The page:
Vertical axis wind turbines (VAWTs) have gained popularity in the last few decades due to their numerous advantages when deployed in urban areas. Despite this, Vertical axis wind turbines have complex aerodynamics, dynamic stall, hence lower performance. Low/zero starting torque, noise, visual impact, as well as blade safeness are further hurdles when they are fitted into the physical environment. Due to these pertinent issues that comes to play in a vertical axis wind turbine, the current investigation explores an augmented vertical axis wind turbine (AVAWT) having a rotor and a stator. The outcome of the study highlighted the effect of mesh density and the type of turbulence model selected in the determination of the forces being exerted on the blade using computational fluid dynamics. Investigation into the effect of time steps showed lesser effect of this parameter on the performance of the blade computationally. The newly developed augmented turbine blades improved the output power by 1.35 times in comparison to an open rotor. The shape for the conical surface and the stator blade impacted the performance as well. Furthermore, it was deduced that there was higher dynamic stall for scenarios where the tip speed ratios were lower. The study showed the importance of the stator in a vertical axis wind turbine in ensuring that the incoming wind attains some acceleration as well as creating a lower pressure outlet but overall aids in the improvement of the power and torque coefficients by more than 36%.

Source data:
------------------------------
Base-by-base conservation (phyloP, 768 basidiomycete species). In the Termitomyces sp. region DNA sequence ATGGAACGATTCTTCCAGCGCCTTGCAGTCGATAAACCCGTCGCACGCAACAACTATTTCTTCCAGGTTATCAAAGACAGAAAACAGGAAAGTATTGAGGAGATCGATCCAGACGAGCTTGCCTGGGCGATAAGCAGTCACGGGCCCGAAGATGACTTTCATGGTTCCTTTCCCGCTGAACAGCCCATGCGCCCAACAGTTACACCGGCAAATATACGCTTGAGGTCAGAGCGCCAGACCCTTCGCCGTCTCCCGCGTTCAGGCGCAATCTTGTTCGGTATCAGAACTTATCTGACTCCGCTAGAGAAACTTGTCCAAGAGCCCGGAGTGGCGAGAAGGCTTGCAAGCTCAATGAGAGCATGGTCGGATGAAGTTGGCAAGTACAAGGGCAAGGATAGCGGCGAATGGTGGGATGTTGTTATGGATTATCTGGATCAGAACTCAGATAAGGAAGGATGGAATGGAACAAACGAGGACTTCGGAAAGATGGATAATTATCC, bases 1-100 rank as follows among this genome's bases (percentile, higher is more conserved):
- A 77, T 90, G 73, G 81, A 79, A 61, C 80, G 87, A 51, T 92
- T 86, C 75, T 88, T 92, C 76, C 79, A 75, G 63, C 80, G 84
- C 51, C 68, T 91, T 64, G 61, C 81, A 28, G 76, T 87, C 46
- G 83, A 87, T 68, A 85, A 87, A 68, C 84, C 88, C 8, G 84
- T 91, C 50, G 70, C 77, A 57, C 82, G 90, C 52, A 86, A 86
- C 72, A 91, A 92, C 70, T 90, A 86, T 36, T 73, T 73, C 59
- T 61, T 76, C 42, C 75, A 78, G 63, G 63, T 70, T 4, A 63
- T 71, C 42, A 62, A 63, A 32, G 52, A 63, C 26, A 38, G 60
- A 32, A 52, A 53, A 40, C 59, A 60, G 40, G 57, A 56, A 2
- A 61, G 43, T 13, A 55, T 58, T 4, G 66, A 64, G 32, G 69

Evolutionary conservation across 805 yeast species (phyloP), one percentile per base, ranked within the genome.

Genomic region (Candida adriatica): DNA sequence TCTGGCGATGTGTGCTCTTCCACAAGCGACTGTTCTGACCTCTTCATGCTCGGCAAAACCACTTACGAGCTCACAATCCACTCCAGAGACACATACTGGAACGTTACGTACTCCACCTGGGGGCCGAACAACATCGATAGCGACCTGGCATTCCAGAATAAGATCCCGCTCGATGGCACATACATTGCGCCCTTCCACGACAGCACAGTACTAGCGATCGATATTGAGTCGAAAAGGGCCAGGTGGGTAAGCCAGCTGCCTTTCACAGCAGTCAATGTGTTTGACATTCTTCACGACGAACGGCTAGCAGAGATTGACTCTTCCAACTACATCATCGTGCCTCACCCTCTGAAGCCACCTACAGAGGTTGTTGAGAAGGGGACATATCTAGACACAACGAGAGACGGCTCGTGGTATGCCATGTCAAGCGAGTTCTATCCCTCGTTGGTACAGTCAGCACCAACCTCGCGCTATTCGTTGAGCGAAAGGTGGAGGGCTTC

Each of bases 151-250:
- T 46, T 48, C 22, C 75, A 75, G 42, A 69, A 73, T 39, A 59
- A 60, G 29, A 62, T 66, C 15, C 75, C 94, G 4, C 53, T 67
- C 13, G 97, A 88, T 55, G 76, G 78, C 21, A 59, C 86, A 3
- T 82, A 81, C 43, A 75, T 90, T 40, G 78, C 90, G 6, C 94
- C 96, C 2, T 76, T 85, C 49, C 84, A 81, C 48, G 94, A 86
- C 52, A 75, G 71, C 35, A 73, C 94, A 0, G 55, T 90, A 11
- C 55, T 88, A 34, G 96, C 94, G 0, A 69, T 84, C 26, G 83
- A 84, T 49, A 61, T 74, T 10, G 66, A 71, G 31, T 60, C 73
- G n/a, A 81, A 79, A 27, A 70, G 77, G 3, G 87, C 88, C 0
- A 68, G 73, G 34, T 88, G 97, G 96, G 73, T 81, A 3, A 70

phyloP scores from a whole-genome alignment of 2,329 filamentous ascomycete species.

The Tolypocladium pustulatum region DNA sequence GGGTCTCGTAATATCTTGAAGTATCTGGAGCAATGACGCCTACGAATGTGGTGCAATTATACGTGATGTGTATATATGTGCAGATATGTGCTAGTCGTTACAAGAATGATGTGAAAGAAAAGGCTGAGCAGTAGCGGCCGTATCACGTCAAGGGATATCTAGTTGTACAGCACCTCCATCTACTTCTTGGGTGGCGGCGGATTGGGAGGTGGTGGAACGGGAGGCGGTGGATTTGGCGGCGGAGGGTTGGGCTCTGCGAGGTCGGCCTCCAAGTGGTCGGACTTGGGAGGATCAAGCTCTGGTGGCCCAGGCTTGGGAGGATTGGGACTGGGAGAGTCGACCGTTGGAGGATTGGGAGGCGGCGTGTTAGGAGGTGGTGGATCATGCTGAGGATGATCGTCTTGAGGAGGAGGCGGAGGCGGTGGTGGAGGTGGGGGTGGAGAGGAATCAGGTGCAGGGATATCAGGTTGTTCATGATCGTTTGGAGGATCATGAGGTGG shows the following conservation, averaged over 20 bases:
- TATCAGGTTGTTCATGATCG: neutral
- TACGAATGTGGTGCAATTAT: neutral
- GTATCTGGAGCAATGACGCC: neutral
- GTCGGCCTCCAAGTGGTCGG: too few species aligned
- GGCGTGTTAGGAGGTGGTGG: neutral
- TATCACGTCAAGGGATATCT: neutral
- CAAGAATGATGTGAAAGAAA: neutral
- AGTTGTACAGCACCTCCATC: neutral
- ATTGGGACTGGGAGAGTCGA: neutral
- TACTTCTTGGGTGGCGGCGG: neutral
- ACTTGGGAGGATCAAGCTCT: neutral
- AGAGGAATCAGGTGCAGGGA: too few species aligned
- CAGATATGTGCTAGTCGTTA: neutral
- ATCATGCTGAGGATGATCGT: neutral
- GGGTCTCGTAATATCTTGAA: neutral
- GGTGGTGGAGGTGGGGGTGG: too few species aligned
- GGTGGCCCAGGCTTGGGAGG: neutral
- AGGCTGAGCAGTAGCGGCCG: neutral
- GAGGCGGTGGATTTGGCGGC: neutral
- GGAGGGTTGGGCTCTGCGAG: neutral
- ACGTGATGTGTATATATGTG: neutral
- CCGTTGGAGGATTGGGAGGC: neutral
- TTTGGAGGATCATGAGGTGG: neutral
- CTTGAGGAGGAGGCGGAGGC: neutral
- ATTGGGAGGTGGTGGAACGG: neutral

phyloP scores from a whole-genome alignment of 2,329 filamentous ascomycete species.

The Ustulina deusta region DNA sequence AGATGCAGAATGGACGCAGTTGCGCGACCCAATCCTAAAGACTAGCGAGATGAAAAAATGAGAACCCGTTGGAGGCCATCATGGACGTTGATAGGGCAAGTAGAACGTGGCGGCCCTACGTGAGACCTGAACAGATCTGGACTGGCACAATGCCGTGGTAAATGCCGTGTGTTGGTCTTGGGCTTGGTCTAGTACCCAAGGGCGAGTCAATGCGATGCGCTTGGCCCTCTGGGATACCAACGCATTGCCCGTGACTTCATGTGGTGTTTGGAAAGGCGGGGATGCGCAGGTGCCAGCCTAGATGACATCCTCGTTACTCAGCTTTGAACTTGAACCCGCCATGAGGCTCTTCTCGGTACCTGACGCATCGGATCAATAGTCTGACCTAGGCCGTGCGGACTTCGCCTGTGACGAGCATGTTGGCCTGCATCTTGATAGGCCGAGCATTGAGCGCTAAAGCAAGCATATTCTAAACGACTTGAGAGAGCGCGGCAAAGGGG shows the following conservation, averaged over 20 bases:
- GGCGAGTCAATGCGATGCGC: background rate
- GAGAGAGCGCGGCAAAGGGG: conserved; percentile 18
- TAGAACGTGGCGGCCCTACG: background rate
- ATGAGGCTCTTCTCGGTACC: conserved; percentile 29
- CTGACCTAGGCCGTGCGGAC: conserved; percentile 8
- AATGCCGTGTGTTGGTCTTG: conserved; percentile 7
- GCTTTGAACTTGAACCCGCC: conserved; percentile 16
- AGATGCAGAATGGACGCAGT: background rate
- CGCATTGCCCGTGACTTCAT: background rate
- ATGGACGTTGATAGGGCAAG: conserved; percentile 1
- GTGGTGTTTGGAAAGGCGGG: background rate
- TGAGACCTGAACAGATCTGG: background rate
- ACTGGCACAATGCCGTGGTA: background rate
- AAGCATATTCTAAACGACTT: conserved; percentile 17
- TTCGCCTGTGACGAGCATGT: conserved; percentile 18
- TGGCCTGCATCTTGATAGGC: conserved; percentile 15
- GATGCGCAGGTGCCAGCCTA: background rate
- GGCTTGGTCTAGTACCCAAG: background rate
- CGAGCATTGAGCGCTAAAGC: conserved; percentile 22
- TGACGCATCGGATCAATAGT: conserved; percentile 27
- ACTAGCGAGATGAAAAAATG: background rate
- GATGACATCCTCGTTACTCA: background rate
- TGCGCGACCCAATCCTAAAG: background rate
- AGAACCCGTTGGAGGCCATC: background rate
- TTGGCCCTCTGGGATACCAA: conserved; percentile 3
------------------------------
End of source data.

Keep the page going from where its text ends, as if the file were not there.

Bibliographical noteCopyright: This author accepted manuscript is available under a CC-BY-NC-ND (https://creativecommons.org/licenses/by-nc-nd/4.0/) license once the embargo period ends. Any attribution to the article should be made to the Version of Record which can be found at https://doi.org/10.1016/j.energy.2022.125892
- Computational fluid dynamics
- Vertical axis wind turbine